Sex Superbug Not 'Worse than AIDS,' Experts Say

artist rendering of bacteria
Bacteria (Image credit: Dreamstime)

Antibiotic-resistant gonorrhea is a serious public health issue, but comparing the illness to AIDS, as a recent article did, is misleading, experts say.

A recent CNBC article with the headline "Sex Superbug Could Be 'Worse Than AIDS'" quoted Alan Christianson, a naturopathic doctor, as saying that an antibiotic-resistant strain of the sexually transmitted disease gonorrhea "might be a lot worse than AIDS in the short run because the bacteria is more aggressive and will affect more people quickly."

However, some experts called the comparison hyperbolic.

"I disagree with the general comparison," said Dr. Bruce Hirsch, an attending physician in infectious diseases at North Shore University Hospital in Manhasset, N.Y.

"The rate of complications from gonorrhea in terms of systemic problems is so much lower than the rate of complications from untreated AIDS infection," Hirsch said.

The CNBC article says that this particular strain of gonorrhea "might put someone into septic shock and death in a matter of days." ButHirsch said that the rate of life-threatening complications, such as sepsis, from gonorrhea, is about 1 percent, while the rate of death from untreated AIDS is 98 percent.

 "At this point in time, AIDS is a fatal infection," while gonorrhea patients very rarely die from the condition, said Dr. Carlos del Rio, chair of the Global Health Department at Emory University's Rollins School of Public Health However, both experts stressed that antibiotic-resistant gonorrhea was a very serious problem. "There really is no reason to compare it to anything else," del Rio said.

Gonorrhea is becoming increasingly resistant to the antibiotics doctors have to treat it. Last year, the Centers for Disease Control and Prevention said that there is just one drug left that can be used as a first-line treatment for the disease. The drug, ceftriaxone (an antibiotic delivered by injection) is recommended to be used along with other antibiotics, such as such as azithromycin or doxycycline, for seven days.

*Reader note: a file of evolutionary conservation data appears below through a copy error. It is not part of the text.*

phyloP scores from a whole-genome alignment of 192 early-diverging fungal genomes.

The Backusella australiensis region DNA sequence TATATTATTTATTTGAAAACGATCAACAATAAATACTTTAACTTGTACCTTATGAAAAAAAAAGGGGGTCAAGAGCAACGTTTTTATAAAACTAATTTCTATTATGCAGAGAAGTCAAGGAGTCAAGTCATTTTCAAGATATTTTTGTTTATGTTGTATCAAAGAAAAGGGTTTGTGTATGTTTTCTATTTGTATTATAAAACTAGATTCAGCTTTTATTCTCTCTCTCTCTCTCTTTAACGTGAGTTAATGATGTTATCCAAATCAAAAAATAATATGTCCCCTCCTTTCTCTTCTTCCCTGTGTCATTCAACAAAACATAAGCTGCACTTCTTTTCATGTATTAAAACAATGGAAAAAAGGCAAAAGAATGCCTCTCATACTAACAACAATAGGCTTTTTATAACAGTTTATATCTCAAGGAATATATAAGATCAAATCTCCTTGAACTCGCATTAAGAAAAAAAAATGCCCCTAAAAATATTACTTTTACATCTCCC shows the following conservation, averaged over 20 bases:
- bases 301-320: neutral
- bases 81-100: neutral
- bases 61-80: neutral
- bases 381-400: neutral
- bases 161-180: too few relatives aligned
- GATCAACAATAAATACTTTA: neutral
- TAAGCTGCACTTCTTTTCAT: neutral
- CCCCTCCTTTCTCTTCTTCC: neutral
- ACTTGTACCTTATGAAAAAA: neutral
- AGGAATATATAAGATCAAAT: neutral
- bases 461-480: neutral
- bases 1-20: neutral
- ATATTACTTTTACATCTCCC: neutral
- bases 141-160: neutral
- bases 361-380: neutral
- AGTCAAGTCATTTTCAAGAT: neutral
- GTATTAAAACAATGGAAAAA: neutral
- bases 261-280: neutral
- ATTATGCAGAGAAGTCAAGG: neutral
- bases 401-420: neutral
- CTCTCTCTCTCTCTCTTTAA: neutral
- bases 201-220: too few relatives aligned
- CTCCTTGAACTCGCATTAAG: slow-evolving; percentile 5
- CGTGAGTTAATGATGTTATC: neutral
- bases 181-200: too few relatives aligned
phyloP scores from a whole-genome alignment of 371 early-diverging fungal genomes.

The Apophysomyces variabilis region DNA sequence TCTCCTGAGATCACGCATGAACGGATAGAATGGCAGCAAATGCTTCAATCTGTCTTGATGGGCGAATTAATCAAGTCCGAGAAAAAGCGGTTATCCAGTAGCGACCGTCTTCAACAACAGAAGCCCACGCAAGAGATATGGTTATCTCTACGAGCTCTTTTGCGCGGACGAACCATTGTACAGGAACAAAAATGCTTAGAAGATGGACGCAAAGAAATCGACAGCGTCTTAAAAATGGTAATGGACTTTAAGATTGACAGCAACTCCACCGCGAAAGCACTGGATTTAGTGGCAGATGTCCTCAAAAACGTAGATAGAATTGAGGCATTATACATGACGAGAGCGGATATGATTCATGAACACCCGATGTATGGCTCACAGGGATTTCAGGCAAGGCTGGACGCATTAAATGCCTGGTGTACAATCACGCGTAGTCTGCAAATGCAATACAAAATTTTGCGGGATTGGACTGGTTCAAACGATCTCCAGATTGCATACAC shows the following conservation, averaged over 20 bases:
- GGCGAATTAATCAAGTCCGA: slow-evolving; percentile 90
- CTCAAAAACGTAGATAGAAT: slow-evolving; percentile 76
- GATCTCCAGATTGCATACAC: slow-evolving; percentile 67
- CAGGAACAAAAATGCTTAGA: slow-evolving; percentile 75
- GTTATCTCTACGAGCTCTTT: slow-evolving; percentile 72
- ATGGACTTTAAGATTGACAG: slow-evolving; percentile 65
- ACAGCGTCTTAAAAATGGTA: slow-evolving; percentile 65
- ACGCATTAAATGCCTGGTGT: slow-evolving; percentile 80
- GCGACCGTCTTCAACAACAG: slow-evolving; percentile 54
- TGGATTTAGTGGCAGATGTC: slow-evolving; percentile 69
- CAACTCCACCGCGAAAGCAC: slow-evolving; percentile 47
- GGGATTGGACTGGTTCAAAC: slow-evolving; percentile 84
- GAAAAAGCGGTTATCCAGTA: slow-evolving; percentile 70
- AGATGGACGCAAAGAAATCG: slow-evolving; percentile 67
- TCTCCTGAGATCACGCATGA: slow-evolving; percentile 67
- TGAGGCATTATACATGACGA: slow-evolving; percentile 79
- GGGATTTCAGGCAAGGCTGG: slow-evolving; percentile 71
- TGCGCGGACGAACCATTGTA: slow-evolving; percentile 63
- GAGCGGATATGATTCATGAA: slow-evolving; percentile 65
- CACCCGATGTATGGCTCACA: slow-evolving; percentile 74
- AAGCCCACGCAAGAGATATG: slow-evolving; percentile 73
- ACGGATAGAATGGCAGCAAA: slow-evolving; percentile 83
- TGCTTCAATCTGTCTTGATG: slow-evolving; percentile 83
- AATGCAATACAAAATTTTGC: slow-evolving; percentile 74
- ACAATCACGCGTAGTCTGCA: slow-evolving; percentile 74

So far, the United States has not seen any cases of gonorrhea that were completely resistant to antibiotics, the CDC said.

In 2011, there were more than 300,000 cases of gonorrhea reported to the CDC. Gonorrhea is caused by the bacterium Neisseria gonorrhea and is spread through sexual activity. People with gonorrhea often show no symptoms (men are more likely to have symptoms than women). In some cases, the disease can cause serious complications, including infertility and chronic pelvic pain in women, and in men, epididymitis, a painful inflammation of the ducts attached to the testicles if left untreated, according to the CDC.

If gonorrhea becomes resistant to all antibiotics, "then we're going to be in the same situations that were we in the 1800s," Hirsch said.

The CDC says urgent action is needed to stop the spread of antibiotic-resistant gonorrhea, including the identification and study of new antibiotics treatments.

Proper use of condoms can reduce the risk of getting gonorrhea. The best way to prevent the disease is not to have sex, or to be in a monogamous relationship with a partner who has been tested for the disease and is known not to be infected, the CDC says.

Pass it on: Antibiotic-resistant gonorrhea is a serious problem, but experts disagree with the comparison of the illness to AIDS.

This story was provided by MyHealthNewsDaily, a sister site to LiveScience. Follow Rachael Rettner @RachaelRettner. Follow MyHealthNewsDaily @MyHealth_MHND, Facebook & Google+. Originally published on MyHealthNewsDaily.

Rachael Rettner

Rachael is a Live Science contributor, and was a former channel editor and senior writer for Live Science between 2010 and 2022. She has a master's degree in journalism from New York University's Science, Health and Environmental Reporting Program. She also holds a B.S. in molecular biology and an M.S. in biology from the University of California, San Diego. Her work has appeared in Scienceline, The Washington Post and Scientific American.